I’ll ask again:  how does one keep the faith in times such as these?  How are you and I to be pressing on toward the goal of living our lives with faith and integrity when it seems like everything around us and often within us would seek to tear us away from what we believe?  Well, it certainly begins with believing God and believing in his righteousness; understanding, in every good and lasting sense, that there is more to our lives than the here and now, and that the troubles of this world, of our lives and of this age are not the end of the story, and that God’s promises will come to pass in fullness in God’s good time.  Like “Father Abraham” before us, we need to remember that even if at times we have trouble believing a promise, God is ever and always at work making the promise even better.

But as much as we are to believe in God’s great providence in leading us to the promised land of our life and living; it is also crucial that we stay focused on the journey itself.  For life is indeed filled with all manner of “bad situations” that can easily get us “turned around” along the way and away from where God would have us go.  It might be the stuff of sin and guilt, of unresolved conflict and old hurts that have never healed.  It could be the kind of worldly ways and means that do weigh heavily in keeping us on track:  money troubles, health issues, broken relationships; and this is to say nothing of the constant barrage of anger and hatred that would daily challenge our belief in a perfect love that casts out all fear. There is so much in this world and in our lives that would seek to tear us away from God’s righteousness and our heavenly call in Christ Jesus; and that is why it is so crucial not only in these moments of prayer and worship, but even more so in all the moments yet to come, to stop… figure out where we are and then, slowly, deliberately and above all, prayerfully take a bead as where we go next; preparing ourselves to press on with love, and peace, and the otherworldly joy that comes from true righteousness; all the while standing firm in the Lord along every part of the journey.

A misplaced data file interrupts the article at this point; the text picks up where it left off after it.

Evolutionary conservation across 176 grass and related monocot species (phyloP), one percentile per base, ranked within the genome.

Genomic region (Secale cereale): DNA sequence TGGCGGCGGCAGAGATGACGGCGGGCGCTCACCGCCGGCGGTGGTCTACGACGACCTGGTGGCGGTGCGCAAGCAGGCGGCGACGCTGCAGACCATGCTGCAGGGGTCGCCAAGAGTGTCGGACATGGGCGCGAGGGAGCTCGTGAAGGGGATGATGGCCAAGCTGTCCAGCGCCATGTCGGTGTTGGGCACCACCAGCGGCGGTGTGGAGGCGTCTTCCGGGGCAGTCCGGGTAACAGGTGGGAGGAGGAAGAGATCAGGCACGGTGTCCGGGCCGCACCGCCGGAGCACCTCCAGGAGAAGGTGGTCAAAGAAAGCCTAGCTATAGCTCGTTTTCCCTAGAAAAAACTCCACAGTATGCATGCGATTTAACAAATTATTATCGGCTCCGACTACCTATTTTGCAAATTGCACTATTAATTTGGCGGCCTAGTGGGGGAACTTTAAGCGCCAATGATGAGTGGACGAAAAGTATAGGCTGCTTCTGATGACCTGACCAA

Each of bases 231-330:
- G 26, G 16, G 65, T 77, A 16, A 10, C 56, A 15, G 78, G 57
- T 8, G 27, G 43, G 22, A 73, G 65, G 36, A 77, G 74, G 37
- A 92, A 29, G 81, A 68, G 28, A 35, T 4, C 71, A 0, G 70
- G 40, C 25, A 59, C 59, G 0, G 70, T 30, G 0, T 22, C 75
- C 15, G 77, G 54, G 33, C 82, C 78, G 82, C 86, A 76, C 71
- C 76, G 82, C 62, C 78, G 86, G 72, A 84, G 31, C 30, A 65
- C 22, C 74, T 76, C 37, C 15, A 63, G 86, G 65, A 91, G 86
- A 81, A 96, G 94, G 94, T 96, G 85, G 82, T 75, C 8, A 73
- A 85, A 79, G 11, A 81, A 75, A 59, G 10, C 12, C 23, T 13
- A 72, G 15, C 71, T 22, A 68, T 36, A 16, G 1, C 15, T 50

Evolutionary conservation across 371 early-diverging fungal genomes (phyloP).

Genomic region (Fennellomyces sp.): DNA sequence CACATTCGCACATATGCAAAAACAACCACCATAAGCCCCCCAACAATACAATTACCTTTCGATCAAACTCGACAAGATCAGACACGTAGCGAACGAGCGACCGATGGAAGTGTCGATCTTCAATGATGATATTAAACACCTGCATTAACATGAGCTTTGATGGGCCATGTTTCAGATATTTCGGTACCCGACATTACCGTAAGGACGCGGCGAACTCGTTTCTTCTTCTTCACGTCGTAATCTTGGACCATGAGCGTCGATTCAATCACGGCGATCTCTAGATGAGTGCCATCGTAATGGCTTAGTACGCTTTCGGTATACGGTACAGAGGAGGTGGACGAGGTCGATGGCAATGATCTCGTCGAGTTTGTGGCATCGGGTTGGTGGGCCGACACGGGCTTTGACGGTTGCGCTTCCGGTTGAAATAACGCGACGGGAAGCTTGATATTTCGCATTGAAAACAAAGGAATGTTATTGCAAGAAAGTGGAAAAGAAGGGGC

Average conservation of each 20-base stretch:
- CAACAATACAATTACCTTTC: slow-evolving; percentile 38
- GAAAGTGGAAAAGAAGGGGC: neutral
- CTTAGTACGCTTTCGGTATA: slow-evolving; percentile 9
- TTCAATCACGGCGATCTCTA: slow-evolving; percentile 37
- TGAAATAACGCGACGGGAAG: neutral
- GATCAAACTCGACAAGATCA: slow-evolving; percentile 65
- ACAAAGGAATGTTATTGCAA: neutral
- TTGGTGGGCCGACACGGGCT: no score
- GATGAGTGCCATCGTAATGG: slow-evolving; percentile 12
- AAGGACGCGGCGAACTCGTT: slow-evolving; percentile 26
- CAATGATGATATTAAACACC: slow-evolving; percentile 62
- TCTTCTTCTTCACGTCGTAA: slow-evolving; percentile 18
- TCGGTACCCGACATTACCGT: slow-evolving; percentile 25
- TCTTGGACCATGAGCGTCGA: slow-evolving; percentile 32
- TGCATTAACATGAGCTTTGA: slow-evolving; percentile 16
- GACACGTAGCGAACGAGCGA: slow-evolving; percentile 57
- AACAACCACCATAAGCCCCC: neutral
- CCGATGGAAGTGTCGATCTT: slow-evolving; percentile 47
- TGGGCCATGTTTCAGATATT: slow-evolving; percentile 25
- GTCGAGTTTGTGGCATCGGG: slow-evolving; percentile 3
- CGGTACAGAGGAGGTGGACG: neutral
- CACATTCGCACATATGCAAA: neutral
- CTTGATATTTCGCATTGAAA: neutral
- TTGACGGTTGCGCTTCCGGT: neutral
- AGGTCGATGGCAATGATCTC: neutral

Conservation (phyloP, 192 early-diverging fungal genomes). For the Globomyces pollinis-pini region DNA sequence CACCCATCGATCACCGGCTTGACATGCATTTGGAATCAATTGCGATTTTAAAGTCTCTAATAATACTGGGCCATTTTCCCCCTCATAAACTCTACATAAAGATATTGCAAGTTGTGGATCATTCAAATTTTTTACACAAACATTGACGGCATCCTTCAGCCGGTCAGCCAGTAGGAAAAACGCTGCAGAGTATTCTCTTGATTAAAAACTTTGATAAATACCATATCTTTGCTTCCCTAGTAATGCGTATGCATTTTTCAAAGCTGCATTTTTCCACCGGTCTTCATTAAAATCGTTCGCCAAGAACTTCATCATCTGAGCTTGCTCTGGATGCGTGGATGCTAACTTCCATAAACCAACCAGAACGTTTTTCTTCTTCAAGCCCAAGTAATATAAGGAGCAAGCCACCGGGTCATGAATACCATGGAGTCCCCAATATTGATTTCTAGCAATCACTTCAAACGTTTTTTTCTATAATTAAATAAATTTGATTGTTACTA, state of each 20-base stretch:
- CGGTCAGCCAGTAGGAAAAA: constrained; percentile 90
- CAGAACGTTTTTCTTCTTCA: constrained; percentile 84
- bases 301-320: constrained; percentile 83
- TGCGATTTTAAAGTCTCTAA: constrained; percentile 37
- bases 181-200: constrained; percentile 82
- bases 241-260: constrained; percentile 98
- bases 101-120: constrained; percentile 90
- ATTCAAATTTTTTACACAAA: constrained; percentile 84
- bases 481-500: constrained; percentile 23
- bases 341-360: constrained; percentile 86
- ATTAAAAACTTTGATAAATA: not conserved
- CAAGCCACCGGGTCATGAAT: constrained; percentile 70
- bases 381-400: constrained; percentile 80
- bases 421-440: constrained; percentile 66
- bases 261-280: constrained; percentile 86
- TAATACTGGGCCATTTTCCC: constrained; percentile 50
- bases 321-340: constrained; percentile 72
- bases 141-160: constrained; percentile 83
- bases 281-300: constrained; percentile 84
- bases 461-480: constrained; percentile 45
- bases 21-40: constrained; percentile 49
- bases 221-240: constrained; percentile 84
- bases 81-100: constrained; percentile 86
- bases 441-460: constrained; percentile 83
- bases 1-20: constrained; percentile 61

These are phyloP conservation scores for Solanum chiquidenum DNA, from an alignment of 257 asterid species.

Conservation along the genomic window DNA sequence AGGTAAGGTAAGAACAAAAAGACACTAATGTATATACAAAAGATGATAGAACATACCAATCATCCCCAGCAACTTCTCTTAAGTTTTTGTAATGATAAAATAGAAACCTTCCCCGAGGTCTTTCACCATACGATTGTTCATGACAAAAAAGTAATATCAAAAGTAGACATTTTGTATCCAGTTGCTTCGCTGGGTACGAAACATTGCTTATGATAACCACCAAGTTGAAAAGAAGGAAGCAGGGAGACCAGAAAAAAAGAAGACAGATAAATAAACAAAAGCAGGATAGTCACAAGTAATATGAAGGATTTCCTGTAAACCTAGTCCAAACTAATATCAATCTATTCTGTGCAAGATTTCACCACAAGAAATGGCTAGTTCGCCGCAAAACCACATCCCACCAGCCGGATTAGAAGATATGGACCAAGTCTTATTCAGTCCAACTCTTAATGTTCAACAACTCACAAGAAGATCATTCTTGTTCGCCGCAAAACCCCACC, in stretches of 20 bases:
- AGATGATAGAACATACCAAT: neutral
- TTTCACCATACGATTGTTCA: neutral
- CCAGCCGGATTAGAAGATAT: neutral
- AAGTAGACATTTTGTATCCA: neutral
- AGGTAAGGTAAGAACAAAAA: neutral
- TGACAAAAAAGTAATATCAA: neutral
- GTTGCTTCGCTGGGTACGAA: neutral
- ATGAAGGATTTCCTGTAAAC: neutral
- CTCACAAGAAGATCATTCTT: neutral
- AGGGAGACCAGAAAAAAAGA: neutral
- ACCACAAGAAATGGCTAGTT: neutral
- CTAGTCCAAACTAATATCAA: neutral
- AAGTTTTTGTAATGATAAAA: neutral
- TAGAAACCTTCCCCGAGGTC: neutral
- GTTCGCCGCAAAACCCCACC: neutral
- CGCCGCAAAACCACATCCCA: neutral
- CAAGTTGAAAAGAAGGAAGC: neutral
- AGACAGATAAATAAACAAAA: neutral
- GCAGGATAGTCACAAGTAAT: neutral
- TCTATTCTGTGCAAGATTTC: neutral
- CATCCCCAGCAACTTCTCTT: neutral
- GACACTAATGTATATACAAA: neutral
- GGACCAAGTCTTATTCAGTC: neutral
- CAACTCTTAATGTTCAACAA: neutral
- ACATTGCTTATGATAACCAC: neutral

The journey continues, beloved… may it truly be a blessing as we go; and may our thanks be to God.

Amen and AMEN.

c. 2019  Rev. Michael W. Lowry

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Posted by on March 17, 2019 in Epistles, Faith, Lent, Life, Old Testament, Paul, Sermon